Matilda the Musical brings Dahl’s world to Netflix

The family musical was a fun watch, although nothing to remember

Matilda the Musical was just released on Netflix after a short theatrical run and it is a fun musical for the holiday season.

The acting from the three leads was incredible and the songs were quite catchy (although the dubbing and autotune could have used some work). While it’s not the greatest movie ever put to film, it was an enjoyable way to spend two hours on the couch with my family and I would recommend it to any fan of Roald Dahl or movie musicals.

The main strength of this movie was the incredible performances of the three leads. Alisha Wier was a great choice for Matilda, showing the intelligence and kind heart of the character. Emma Thompson was incredible as Miss Trunchbull, the villainous headmistress of the hall that Matilda attends. She is nearly unrecognizable beneath large amounts of makeup but still manages to bring a cartoonish menace to the character that isn’t buried beneath the prosthetics. And the character of Miss Honey was perfectly cast with Lashana Lynch in the role of Matilda’s kind-hearted teacher. The music for the film was catchy and the musical numbers were well-choreographed. The ending song “Revolting Children” was wonderfully shot and one of the most fun sequences of film I’ve seen this year.

While there were differences between the original novel and the stage musical the film was based off of, most were justified. For example, Matilda’s older brother has been cut from the movie, which was a justified decision considering he has no purpose in the story. In addition, a few sequences showing a story Matilda tells throughout the movie have been added, fleshing out the backstory of another character from the film.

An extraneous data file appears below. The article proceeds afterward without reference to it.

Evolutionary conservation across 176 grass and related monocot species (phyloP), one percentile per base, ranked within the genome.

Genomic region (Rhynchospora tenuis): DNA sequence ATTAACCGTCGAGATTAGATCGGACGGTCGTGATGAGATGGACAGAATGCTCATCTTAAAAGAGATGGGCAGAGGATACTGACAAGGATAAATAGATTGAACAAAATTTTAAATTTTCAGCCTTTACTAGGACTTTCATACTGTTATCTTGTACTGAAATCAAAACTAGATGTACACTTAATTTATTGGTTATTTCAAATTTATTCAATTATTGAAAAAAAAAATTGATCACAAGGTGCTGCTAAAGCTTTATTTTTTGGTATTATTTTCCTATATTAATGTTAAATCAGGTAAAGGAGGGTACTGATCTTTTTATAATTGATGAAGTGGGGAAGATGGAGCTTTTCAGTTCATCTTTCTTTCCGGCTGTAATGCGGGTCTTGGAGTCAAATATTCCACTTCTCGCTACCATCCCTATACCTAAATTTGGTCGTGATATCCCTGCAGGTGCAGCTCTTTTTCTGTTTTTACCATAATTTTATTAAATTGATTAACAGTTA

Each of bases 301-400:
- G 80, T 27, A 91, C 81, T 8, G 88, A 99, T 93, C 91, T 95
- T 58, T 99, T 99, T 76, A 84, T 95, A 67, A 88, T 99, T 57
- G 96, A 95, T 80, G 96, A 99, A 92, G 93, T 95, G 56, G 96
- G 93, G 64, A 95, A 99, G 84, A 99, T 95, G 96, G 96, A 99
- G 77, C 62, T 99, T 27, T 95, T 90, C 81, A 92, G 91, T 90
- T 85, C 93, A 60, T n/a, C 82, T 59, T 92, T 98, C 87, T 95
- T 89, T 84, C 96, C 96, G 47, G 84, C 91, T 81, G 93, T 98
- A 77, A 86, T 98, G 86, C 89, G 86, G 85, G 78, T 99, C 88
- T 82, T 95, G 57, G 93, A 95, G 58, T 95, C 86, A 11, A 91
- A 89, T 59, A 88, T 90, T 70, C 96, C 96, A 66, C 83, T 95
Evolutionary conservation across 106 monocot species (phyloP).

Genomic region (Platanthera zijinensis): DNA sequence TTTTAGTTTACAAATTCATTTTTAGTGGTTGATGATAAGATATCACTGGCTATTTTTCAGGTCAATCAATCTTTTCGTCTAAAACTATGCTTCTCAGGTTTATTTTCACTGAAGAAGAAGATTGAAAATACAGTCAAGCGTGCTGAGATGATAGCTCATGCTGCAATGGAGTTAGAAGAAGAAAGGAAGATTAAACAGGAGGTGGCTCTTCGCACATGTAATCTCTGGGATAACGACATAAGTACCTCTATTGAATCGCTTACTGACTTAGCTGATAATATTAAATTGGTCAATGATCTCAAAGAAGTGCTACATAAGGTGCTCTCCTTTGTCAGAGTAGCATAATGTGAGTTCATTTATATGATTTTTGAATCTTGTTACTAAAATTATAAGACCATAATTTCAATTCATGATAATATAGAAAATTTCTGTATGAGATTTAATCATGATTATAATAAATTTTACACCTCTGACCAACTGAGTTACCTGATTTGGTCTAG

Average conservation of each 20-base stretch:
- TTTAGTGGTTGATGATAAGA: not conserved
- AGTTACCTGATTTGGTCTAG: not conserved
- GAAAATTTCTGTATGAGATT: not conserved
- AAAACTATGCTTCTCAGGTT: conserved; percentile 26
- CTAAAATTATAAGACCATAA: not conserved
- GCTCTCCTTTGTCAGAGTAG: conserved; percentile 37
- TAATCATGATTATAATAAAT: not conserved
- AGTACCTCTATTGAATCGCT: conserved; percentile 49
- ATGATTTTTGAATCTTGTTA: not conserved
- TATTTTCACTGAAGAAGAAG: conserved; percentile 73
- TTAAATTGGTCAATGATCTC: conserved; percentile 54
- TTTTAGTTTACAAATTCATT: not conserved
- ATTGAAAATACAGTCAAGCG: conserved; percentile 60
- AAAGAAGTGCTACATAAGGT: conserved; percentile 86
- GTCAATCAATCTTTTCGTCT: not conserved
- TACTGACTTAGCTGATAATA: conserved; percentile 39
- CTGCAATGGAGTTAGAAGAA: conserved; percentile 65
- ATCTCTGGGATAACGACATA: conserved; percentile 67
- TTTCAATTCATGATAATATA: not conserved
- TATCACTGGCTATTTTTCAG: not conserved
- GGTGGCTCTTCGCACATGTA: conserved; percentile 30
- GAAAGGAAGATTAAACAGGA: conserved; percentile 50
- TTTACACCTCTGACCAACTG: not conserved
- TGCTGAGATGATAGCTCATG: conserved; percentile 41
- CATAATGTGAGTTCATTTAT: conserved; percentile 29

However, this movie also had a fair amount of flaws. The camera was often angled directly on someone’s face and this was especially noticeable in a conversation between two characters. There was one point in which a character looked directly into the camera, which was minor but bugged me. Some songs in the film were overdubbed, and in a few sequences, there was liberal use of Autotune. There was a certain amount of magic lost from the adaptation if directly comparing it to the original novel, as a unique writing style such as Dahl’s is nearly impossible to translate to a big screen.

In addition, some of the special effects feel a bit cheap and are slightly overused. While Roald Dahl’s stories often feature magical elements, CGI when there isn’t a need for it can pull you out of the story. However, the climactic sequence featured a great effect shot that redeemed the rest of the mediocre effects.

Despite a few missteps, this was a fun movie musical, though it’s nothing to remember past watching it. The acting and music were great, although the cinematography and autotuned voices could have used some work